By Justice Hub
Journalists and international justice commentators have been examining what the status conference that Kenyan President Uhuru attended means for the ICC over the long term.
With an ICC decision still pending, the complicated relationship between Kenya, the African Union, Kenyatta and the court could have huge implications for the future of the international justice system.
An editorial in Pan African Visions sees the attendance of President Kenyatta as a clear sign of the underlying problems between certain African nations and the ICC.
Las year members of the African Union asked for the ICC’s case against Kenyatta to be deferred, in order to protect sitting African heads of state from criminal charges. Can this already strained relationship get any worse?
“Finally, the attendance of Uhuru will accentuate the tenuous relations between the ICC and the African Union. The African Union and critics of the court will point to this case to support their allegations that its poor performance record apart, the ICC’s agenda is inconsistent with its statutory mandate of providing complementary justice to victims and confronting impunity in member states.”
Felix Olick and James Mbaka for The Star pointed out that the ICC’s position in Africa, is under serious strain.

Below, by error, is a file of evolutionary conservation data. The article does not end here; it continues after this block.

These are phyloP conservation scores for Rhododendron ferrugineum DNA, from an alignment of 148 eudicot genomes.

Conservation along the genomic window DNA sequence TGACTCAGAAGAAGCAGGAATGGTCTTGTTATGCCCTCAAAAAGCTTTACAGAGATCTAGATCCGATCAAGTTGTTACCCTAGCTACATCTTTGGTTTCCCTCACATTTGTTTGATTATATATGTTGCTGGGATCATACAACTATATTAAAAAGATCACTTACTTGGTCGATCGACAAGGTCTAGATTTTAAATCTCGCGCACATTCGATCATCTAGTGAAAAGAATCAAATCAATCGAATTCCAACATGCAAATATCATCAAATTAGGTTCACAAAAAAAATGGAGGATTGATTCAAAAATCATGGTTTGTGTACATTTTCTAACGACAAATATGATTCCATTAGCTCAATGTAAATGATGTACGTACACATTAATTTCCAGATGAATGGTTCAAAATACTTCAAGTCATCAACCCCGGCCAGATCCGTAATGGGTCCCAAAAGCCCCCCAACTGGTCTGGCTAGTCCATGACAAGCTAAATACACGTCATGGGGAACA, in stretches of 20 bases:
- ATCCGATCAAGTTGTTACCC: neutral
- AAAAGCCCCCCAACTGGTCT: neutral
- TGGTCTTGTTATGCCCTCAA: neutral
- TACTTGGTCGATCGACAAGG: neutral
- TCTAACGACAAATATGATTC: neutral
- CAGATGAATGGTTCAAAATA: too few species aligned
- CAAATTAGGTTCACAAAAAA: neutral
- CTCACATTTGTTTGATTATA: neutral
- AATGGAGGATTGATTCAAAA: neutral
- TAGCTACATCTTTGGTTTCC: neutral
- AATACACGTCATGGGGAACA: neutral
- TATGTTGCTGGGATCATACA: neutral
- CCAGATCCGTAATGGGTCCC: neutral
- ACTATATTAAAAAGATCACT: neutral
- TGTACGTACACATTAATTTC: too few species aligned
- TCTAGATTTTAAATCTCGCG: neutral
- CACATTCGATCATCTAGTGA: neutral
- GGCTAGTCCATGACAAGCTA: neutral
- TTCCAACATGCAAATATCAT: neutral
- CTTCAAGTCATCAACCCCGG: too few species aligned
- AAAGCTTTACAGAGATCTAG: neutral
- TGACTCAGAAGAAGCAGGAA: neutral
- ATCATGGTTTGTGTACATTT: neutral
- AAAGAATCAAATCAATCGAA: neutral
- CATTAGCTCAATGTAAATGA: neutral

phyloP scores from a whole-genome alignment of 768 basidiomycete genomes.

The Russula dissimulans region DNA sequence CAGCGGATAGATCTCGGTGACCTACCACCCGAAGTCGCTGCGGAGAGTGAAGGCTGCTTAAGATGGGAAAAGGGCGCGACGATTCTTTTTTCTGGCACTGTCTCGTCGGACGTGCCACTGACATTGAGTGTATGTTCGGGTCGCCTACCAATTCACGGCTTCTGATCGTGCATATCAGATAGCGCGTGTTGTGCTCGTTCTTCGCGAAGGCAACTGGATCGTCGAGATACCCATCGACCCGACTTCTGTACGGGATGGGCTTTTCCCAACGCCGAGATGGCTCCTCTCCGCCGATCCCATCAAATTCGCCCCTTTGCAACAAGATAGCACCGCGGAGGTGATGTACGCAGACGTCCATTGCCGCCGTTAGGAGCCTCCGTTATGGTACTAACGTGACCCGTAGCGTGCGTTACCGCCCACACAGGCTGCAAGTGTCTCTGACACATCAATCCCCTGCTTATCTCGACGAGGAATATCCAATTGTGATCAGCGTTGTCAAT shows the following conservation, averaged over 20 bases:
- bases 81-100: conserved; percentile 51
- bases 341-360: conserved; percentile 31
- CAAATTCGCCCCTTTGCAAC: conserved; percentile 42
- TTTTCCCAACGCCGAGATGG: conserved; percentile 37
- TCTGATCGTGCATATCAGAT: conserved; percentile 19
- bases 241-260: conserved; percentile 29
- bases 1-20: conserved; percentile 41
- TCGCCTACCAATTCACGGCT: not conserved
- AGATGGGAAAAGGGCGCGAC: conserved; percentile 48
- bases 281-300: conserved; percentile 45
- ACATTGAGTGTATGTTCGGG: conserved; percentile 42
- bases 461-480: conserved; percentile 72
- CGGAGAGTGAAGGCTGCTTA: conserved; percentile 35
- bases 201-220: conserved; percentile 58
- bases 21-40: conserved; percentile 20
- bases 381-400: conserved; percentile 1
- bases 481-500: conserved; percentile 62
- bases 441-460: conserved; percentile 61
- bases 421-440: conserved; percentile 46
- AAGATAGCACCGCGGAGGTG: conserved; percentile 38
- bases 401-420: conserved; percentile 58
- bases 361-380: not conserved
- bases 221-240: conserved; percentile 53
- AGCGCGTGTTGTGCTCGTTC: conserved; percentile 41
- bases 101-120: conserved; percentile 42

”Uganda’s President Yoweri Museveni called on all African countries yesterday to review their membership of the ICC after the court summoned Uhuru, a sitting president.”
Others are wondering whether this case and the problems in getting cooperation from Nairobi may have a serious impact on the ICC in the long run.
Adam Taylor – for the Washington Post – says the issue in fact is quite clear:
”For the ICC and the world of international law in general, the Kenyatta case represents a number of problems. The biggest problem is simple: How do you prosecute a head of state when the country they runs controls the evidence you would need to prosecute them? ”
David Bosco, author of the book Rough Justice and senior editor of Foreign Policy.
”If the case does ultimately collapse, it’s likely that Bensouda, who has proven generally cautious thus far, will hesitate before launching new investigations without the support of the most involved states. And that, in turn, means the court will become more vulnerable to the charge that it has become an instrument of state power rather than a restraint on it.”
But Luke Moffett, Law Lecturer in international criminal justice at Queen’s University Belfast, argues passionately – in The Conversation – that the case itself must be heard until conclusion – for the sake of ending impunity for the crimes of states and deliver justice to victims.
”If the Kenyatta case fails, we could soon see a wave of powerful heads of state willing to openly manipulate the international justice system to deny justice to their victims. Put bluntly, if that situation comes to pass, it could mean the end of the international criminal justice project.”
Kenya’s The Star newspaper, for its part, writes: “Whether or not the ICC Chief Prosecutor did a good job collecting evidence, let us not distort history by claiming that the ICC imposed itself on Kenya. It was a Kenyan decision to invite the ICC to come here.”